Handle Custom JAVA Exceptions in AWS Lambda with Spring Boot

In this tutorial, we are going to see how we can throw custom exceptions with a custom payload in a Spring Boot application and deploy it on AWS as a serverless Lambda function. Let us start by creating a simple Spring boot project.

In this project, we are going to create a Request Handler that accepts a POST request. The POST request takes a Student Object as Request body and throws a custom exception named MyException if the age of the student is less than 10 years. Once you creating a basic Spring boot project, add the necessary maven dependencies.

Importing necessary Maven dependencies

Import the spring cloud maven dependencies into pom.xml file as shown below as we are going to deploy this application on AWS Lambda.

<dependencies>
        <dependency>
            <groupId>org.springframework.cloud</groupId>
            <artifactId>spring-cloud-function-adapter-aws</artifactId>
        </dependency>
        <dependency>
            <groupId>com.amazonaws</groupId>
            <artifactId>aws-lambda-java-events</artifactId>
            <version>2.0.2</version>
        </dependency>
        <dependency>
            <groupId>com.amazonaws</groupId>
            <artifactId>aws-lambda-java-core</artifactId>
            <version>1.1.0</version>
        </dependency>
        <dependency>
            <groupId>org.springframework.boot</groupId>
            <artifactId>spring-boot-starter-test</artifactId>
            <scope>test</scope>
            <exclusions>
                <exclusion>
                    <groupId>org.junit.vintage</groupId>
                    <artifactId>junit-vintage-engine</artifactId>
                </exclusion>
            </exclusions>
        </dependency>
        <dependency>
            <groupId>org.json</groupId>
            <artifactId>json</artifactId>
            <version>20090211</version>
        </dependency>
</dependencies>

Next, create a student class in the com.appdevelopersblog.aws.lambda.model package with id, name, and age as attributes.

Student.java

The Student.java class also includes a Constructor method, Getters, and Setters for all three attributes.

package com.appdevelopersblog.aws.lambda.model;

public class Student {

    private int id;
    private String name;
    int age;

    public Student() {

    }
    public Student(int id , String name, int age) {
        this.id = id;
        this.name = name;		
        this.age = age;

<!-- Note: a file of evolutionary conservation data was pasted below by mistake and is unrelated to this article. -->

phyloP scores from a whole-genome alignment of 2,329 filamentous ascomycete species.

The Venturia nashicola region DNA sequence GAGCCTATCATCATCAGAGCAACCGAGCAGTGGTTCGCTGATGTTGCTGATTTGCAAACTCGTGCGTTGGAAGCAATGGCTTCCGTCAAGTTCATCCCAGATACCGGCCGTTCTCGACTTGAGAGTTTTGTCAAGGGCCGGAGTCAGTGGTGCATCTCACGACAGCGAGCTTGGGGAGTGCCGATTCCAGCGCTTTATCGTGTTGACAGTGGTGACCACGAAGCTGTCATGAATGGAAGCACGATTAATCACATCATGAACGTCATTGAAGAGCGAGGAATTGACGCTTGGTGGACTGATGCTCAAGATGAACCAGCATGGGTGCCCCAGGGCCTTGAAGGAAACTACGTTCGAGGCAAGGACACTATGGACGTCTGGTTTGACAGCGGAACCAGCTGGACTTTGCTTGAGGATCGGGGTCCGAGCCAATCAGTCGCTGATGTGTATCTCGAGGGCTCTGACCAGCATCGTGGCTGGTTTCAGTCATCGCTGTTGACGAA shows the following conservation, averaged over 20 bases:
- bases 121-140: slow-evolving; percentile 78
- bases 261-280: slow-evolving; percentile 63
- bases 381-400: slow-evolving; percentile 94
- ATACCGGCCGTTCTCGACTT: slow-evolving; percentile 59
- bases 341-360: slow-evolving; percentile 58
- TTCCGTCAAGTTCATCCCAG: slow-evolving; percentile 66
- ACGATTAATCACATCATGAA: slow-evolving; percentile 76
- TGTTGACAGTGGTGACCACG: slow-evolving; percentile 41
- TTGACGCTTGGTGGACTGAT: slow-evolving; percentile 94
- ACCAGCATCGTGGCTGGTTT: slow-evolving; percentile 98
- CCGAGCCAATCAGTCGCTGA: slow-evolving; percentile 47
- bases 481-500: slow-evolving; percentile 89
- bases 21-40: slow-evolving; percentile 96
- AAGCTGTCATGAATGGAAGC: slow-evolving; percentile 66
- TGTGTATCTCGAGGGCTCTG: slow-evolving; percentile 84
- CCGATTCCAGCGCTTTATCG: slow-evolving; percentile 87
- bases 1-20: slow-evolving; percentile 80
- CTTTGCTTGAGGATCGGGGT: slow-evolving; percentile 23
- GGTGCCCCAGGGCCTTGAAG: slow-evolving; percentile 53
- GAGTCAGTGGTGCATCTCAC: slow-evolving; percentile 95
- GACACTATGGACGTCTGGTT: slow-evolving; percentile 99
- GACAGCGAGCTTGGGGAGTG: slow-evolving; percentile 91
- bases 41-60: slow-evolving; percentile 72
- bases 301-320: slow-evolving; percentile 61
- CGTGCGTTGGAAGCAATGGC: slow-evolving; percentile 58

}
    public int getId() {
        return id;
    }
    public void setId(int id) {
        this.id = id;
    }
    public String getName() {
        return name;
    }
    public void setName(String name) {
        this.name = name;
    }
    public int getAge() {
        return age;
    }
    public void setAge(int age) {
        this.age = age;
    }
}

The next step is to create a class named MyException in the com.appdevelopersblog.aws.lambda.exceptions package that defines the custom exception that we shall use anywhere in the application.

MyException.java

This class extends the RuntimeException superclass and contains a constructor that accepts a string that is nothing but the error message in the payload of the Error response.

package com.appdevelopersblog.aws.lambda.exceptions;

public class MyException extends RuntimeException{

    public MyException(String message) {
        super(message);
    }

}

The next step is to create a MyExceptionResponse class that defines what fields we wish to display in the payload of the Error response. In this example, the payload consists of the fields – message, trace, and HTTP status.

MyExceptionResponse.java

This class consists of private final objects of the required fields in the Response payload. It also consists of a Constructor to set the values of the fields.

package com.appdevelopersblog.aws.lambda.exceptions;

import org.springframework.http.HttpStatus;

public class MyExceptionResponse {
    private final String message;
    private final StackTraceElement[] trace;
    private final HttpStatus httpStatus;

    public MyExceptionResponse(String message, StackTraceElement[] trace, HttpStatus httpStatus) {
        this.message = message;